I see that said Belgian king was sworn in in each of the country's 3 official languages. Which would be a nice gesture here in Spain, I believe. Both for monarchs and for ministers. It would certainly help to counter allegations of Spanish linguistic imperialism. And, obviously, it wouldn't mean everybody having to be fluent in Euskera, Galego and Catalán. But too sensible to be adopted, I suspect. Too much for the extreme (and powerful) right wing of the governing PP party.
President Rajoy's latest response to demands he resign because of widespread illegal funding of said PP party is to assert that:- A government is legitimated by elections. In other words:- Bugger off until the next elections. If you vote for crooks, you get crooks. Ahead of said elections - when the country might just chuck him out - it's reported that even 90% of Rajoy's own PP party believe he's guilty of receiving illegal bungs. But politics are tribal here and it's impossible to see many PP voters changing allegiance to some other party, least of all the socialist PSOE. No wonder historian Paul Preston sees the Spanish Civil War still having implications for modern Spain.
Talking of Rajoy, I saw destructora de papeles being used for 'shredder' yesterday. Though the dictionary also gives the shorter trituradora. Which reminds me that I heard the phrase weed-whacker used in a Family Guy cartoon for what I'd call a strimmer. It seems the (American) inventor also called it a weed-eater. Then there's weed-whip and the prosaic weed-cutter. Take your pick. I'm sticking with strimmer. Or desbrozadora in Spanish. And possibly estrimer. Which has a mere 3 syllables.
Lightening the tone . . . In the early years of the BBC, it went off the air for an hour after the evening News every night. This was to allow parents to put their kids to bed. As someone has written - It’s now almost impossible to imagine a corporation, or a society, where that sort of paternalism and cosy collective assumption would seem normal, or desirable.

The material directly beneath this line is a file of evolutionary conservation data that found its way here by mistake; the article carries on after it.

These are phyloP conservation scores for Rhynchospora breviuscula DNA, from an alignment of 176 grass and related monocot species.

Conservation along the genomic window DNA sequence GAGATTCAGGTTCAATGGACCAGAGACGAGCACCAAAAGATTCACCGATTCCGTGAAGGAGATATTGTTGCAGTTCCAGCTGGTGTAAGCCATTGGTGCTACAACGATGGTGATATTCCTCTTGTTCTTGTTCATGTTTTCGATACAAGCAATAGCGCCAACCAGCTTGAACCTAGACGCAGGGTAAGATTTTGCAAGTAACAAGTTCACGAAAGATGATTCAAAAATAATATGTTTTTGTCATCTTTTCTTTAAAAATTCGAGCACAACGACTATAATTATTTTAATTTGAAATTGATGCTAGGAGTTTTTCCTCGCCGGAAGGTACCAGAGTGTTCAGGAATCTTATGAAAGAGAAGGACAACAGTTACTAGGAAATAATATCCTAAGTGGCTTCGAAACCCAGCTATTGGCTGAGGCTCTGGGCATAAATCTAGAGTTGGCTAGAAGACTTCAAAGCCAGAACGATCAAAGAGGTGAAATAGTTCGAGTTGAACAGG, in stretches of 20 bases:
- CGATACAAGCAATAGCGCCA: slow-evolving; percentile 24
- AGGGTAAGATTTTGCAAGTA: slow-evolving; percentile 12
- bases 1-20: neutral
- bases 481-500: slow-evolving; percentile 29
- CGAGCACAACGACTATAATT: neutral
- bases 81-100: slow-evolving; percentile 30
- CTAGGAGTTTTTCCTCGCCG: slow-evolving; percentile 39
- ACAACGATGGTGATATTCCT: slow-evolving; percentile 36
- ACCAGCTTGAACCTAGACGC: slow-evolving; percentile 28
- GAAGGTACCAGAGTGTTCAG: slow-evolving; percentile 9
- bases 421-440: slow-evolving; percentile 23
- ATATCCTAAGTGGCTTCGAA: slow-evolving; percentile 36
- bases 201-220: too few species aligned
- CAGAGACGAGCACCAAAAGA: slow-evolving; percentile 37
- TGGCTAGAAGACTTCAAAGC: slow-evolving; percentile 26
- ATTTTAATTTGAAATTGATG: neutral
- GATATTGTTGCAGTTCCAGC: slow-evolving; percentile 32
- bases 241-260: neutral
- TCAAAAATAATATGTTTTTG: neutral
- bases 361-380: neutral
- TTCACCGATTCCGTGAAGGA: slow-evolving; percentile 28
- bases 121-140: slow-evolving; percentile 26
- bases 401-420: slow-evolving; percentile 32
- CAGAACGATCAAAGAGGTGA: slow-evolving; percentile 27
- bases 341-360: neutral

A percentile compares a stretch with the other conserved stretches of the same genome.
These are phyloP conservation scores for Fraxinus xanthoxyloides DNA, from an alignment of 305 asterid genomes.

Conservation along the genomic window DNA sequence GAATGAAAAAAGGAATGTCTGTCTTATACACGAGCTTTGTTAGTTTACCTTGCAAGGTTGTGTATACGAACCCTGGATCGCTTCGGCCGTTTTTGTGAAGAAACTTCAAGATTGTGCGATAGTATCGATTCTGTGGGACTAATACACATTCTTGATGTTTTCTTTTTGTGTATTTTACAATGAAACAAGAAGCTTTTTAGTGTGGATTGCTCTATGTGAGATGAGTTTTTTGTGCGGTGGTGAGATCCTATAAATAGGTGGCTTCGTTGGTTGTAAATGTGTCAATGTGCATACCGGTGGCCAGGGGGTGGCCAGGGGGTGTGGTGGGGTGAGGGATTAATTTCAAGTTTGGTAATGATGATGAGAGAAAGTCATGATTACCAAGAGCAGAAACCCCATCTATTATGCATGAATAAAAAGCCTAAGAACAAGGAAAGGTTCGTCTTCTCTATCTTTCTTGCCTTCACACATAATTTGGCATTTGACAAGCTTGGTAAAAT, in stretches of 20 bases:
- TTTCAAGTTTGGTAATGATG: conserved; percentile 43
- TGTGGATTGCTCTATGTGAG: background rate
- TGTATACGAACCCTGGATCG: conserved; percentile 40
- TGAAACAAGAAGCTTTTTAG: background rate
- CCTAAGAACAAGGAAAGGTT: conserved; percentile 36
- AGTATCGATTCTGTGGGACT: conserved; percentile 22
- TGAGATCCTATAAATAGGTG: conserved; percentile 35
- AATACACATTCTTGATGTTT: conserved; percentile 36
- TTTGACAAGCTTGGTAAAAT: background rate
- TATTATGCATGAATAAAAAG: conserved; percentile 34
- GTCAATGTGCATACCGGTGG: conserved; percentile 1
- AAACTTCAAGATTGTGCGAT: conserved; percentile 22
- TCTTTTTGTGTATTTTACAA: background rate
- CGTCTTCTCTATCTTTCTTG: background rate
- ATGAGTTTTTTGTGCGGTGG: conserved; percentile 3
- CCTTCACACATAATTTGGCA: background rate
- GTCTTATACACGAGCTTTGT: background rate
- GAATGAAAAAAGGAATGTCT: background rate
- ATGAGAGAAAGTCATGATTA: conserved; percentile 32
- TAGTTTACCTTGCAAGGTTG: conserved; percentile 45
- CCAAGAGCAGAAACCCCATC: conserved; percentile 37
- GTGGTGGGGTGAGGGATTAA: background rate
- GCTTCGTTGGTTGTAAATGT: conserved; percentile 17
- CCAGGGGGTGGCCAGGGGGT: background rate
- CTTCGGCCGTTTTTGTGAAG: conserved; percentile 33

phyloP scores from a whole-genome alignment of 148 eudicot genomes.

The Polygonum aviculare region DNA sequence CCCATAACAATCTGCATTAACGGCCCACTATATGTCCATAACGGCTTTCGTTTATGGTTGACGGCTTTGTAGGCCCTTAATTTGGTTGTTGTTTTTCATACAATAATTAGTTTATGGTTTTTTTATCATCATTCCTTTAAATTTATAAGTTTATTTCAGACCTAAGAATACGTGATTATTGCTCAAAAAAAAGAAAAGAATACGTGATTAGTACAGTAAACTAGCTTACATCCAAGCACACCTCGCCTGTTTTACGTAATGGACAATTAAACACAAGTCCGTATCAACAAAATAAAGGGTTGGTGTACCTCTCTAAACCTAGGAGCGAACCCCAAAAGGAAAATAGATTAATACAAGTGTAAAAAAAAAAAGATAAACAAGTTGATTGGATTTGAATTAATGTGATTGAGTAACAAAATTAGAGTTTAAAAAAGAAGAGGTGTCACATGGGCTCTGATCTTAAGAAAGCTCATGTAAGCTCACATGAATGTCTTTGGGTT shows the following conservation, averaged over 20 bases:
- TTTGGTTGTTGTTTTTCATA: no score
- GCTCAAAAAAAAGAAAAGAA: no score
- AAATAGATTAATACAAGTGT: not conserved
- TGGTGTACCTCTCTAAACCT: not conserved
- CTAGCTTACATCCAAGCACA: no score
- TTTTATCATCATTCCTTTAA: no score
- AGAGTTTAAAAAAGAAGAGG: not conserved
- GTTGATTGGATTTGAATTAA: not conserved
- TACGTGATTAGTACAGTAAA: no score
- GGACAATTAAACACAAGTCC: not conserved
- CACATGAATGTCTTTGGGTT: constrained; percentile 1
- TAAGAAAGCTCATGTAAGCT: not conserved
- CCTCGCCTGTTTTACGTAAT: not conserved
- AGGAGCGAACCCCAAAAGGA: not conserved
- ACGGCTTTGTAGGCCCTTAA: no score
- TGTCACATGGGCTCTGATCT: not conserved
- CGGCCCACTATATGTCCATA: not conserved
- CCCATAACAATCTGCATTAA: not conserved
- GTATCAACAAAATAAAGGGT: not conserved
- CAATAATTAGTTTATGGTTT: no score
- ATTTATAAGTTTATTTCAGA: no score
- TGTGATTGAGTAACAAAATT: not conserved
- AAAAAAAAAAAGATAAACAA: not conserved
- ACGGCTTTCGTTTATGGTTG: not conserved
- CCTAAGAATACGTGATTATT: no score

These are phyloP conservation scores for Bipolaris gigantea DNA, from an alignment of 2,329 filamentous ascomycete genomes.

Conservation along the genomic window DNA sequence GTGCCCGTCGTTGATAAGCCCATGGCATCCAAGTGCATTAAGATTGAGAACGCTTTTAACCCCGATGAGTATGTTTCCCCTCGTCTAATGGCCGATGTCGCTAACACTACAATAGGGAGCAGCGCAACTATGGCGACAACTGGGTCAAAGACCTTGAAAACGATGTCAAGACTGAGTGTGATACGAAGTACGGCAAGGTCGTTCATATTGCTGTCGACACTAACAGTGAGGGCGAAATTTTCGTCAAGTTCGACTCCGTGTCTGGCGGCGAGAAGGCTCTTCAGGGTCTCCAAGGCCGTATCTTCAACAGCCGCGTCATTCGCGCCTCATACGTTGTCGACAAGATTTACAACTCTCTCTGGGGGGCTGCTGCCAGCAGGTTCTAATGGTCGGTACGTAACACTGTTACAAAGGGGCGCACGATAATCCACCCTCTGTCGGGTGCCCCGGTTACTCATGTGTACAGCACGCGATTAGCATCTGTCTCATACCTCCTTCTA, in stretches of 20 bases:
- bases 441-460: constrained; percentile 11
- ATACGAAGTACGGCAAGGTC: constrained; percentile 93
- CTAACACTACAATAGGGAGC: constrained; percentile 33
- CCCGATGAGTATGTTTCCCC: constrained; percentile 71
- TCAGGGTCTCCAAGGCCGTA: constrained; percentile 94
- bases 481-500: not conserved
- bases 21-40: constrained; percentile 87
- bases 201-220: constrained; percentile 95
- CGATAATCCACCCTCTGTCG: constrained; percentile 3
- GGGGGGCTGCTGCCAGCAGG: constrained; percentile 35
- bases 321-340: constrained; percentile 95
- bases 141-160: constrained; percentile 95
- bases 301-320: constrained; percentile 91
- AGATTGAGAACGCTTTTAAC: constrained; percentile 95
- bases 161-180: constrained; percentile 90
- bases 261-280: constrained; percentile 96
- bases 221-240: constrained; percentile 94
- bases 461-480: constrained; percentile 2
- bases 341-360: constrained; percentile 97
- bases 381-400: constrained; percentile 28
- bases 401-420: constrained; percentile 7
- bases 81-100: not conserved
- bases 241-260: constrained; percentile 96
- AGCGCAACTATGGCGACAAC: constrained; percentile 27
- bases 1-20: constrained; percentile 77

Last night I got some petrol on my credit card, providing ID and signing the seller's chit. Nothing unusual in that, you might say wearily. True, but this morning I noticed that on my copy was written:- Operation with PIN. Signature not necessary. That'll be the day.
There are very few two-story houses left in Pontevedra, thanks in part to the construction boom that now seems like a bad dream. This one (and the one next door) escaped destruction as the plan to replace them with a 7-storey flat block came too late in the day. Though I doubt they'll ever be restored as single-family dwellings.
It's interesting to reflect on the fact that all of the city's streets were once flanked by buildings of this design. And that, when cleaned, the granite walls are a mellow yellow that glisten when it rains.
And here - to please Alfie Mittington - is another of Pontevedra's café owls, the result - I like to think - of my pioneering efforts.
Finally . . . The British Foreign Office has a map of where around the world Brits have been arrested for one thing and another. Mostly being drunk and violent, I imagine. Anyway, here it is. One thing of interest is that the numbers are lower in Portugal than Spain. But, then, they are absolute, not relative, numbers and far more Brits go to Spain than to Portugal. Nice to know we don't cause trouble in bits of central Africa. And in Greenland. Though we still managed it in North Korea.
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